Aaadee shaktee, namo, namo: I bow to the primal power (which is female and divine).

My Kundalini yoga teacher training required that each student complete a 30 minute daily meditation for forty days straight at some point during our course.  Great!  No problem.  After all, I signed up for teacher training partially because I believed in the physical-spiritual-mental healing powers of meditation.  I chose the Adi Shakti meditation specifically, so I might better understand and embrace myself as a woman and creative being.  My own self-definition of womanhood had been very wounded in my past, so I aimed to embrace this fantastic opportunity.

Aadee shaktee, namo namo—I will bow to the primal female power that I have within me!  I was excited!  I was even eager to do this meditation; but somewhere along the way I discovered that I had underestimated how painful this process would be.  I underestimated my scars and I ultimately found this meditative experience somewhat excruciating.

Aadee Shaktee, namo, namo: I am humbled by her power.

Sarab shaktee, namo, namo: I bow to the all Encompassing Power and Energy.

My initial meditations were fun, exciting and led me to contemplate my sister’s pregnancy.  I enjoyed the mantra and the physical movements the meditation involved.  Very quickly, however, the movement itself became increasingly uncomfortable.  I was sore.  I joked in my journal, “no wonder the mantra engages female creative power; it really targets the abdomen and hips.”  I expected this, as many meditative postures are not exactly “comfortable.”  My response was normal.  What I did not expect was the light-headedness and extreme tiredness I gradually felt.  I was exhausted all the time, barely able to stay awake to meditate.  Tiredness soon gave way to frustration and sometimes anger.  Anger gave way to a flood of emotions and pain.  I started crying my way through 30 minuets of mediation.  I felt deep sorrow.  I remembered physically, mentally and spiritually emotions that hadn’t been touched in years.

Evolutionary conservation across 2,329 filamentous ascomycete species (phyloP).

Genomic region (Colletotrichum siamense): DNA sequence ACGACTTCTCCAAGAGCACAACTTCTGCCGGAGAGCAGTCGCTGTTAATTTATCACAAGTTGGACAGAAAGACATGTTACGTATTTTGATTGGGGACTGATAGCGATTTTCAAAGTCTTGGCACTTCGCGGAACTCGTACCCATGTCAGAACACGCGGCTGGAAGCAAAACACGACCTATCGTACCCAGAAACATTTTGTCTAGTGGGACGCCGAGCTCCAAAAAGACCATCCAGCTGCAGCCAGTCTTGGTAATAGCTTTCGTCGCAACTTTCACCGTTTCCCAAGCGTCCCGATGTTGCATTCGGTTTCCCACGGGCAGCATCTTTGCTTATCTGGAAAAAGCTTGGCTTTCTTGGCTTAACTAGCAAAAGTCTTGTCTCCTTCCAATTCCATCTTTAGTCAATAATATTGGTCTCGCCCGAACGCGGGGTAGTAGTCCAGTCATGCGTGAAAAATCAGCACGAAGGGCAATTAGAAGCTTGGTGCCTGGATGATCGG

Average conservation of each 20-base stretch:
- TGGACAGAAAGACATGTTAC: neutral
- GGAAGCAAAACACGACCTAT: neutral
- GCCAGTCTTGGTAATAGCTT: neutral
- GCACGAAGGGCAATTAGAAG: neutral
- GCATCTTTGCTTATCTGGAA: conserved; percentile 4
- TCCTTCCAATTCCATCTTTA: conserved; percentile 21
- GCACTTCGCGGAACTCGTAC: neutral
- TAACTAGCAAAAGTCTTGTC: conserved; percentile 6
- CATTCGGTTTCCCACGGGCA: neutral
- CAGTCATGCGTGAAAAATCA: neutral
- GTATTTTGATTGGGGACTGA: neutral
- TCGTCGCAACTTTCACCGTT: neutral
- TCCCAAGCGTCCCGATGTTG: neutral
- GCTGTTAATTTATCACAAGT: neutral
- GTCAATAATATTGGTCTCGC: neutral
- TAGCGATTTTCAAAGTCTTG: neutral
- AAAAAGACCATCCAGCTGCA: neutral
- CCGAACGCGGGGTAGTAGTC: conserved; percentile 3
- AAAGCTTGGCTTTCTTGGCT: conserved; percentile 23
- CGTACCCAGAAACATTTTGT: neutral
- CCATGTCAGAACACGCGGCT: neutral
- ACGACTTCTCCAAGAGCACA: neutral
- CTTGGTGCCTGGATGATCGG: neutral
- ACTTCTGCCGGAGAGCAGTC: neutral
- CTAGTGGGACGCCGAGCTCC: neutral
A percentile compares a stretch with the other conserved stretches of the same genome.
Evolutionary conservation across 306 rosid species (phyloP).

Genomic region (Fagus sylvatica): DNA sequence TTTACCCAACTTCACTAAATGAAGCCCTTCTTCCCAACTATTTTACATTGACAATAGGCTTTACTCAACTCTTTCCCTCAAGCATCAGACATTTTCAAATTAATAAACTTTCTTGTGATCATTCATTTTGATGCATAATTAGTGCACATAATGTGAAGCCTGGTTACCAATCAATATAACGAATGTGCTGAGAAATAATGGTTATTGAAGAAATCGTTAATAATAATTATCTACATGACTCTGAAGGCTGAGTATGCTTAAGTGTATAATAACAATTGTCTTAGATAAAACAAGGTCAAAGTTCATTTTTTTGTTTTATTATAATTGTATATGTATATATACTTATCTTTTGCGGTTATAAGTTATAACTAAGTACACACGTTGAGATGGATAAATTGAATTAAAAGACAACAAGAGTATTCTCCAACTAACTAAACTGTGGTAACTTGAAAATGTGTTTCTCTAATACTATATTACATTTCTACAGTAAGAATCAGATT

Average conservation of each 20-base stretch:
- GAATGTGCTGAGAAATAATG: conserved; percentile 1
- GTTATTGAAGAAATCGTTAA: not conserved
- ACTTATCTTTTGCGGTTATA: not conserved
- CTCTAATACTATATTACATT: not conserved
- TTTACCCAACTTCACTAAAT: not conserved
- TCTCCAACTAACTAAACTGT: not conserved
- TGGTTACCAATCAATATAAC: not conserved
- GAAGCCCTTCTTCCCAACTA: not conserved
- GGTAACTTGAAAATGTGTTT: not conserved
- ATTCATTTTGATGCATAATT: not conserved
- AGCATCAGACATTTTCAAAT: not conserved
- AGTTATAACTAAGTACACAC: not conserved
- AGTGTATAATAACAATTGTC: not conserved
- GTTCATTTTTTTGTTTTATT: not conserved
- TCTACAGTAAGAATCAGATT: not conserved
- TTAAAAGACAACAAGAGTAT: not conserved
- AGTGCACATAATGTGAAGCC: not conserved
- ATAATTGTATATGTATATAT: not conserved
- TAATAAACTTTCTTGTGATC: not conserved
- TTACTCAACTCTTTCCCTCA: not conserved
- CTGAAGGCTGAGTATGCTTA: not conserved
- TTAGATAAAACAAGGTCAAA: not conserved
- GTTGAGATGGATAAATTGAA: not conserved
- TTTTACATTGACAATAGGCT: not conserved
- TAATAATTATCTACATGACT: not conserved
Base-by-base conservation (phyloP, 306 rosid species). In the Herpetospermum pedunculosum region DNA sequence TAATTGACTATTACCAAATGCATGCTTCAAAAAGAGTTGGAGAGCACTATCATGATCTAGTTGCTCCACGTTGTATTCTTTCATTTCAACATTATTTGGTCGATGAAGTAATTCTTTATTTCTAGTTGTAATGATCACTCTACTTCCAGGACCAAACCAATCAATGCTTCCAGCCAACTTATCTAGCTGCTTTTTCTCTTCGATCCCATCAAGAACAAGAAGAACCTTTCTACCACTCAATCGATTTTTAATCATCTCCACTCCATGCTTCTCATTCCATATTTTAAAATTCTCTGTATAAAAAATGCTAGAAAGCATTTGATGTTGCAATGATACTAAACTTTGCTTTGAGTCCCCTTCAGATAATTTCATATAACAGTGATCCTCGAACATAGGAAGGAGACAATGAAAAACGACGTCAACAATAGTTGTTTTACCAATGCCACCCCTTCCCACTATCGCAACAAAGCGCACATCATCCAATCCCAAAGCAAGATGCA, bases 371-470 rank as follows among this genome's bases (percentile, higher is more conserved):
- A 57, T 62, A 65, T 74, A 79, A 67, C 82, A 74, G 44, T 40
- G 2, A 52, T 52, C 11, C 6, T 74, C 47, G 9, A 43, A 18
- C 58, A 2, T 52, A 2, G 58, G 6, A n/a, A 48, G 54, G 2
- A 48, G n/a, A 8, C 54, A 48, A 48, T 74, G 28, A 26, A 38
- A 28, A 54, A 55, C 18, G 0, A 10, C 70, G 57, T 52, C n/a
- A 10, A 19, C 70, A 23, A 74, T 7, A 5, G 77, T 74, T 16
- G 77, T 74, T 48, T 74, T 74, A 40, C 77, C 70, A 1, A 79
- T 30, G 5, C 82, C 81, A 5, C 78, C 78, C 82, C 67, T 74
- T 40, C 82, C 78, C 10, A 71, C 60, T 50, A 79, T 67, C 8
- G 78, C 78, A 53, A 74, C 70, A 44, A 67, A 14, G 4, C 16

The Kundalini Bhakti Mantra (Adi Shakti) is a liberating meditation that helps us to clear paths towards our goals, in part, by helping us to release insecurity.  Well, I found insecurity.  I found blocks to generative movement.  I found self-loathing.  I found my doubts that I had something to contribute to anything in my life.  And I found these emotions hiding everywhere.  The mantra was all-encompassing: it touched everything.  And, all I can think is that it touched everything all at the same time—the way relationship does, the way that change does—which is why it was also so difficult and so exhausting

Sarab shaktee, namo, namo: I accept the reality of relationship and its pervasive and all encompassing nature.  I submit to lively and generative power in the midst of pain, mourning and release.

Pritham bhaagavatee, namo, namo: I bow to that through which God creates.

Somewhere around day thirty of the mediation, I started to shift.  I started to reclaim instead of emote.  I started to examine my pain instead of just feeling it.

Other mantras came into my thoughts.  One of the few English meditations in the Kundalini practice, “I am the grace of God,” is one.  The mantra for the attributes of god was another.  Mourning past abuse, trauma and loss is a really messy process.  It often involves feeling emotions we are taught to put aside.  But when we are truly mourning, when we are not just ripping our scabs off over and over again, we feel past emotion in such a way that a trauma’s power over us changes.  Its ability to cripple us or stand in our way is compromised, which makes space for greater lively be-ing.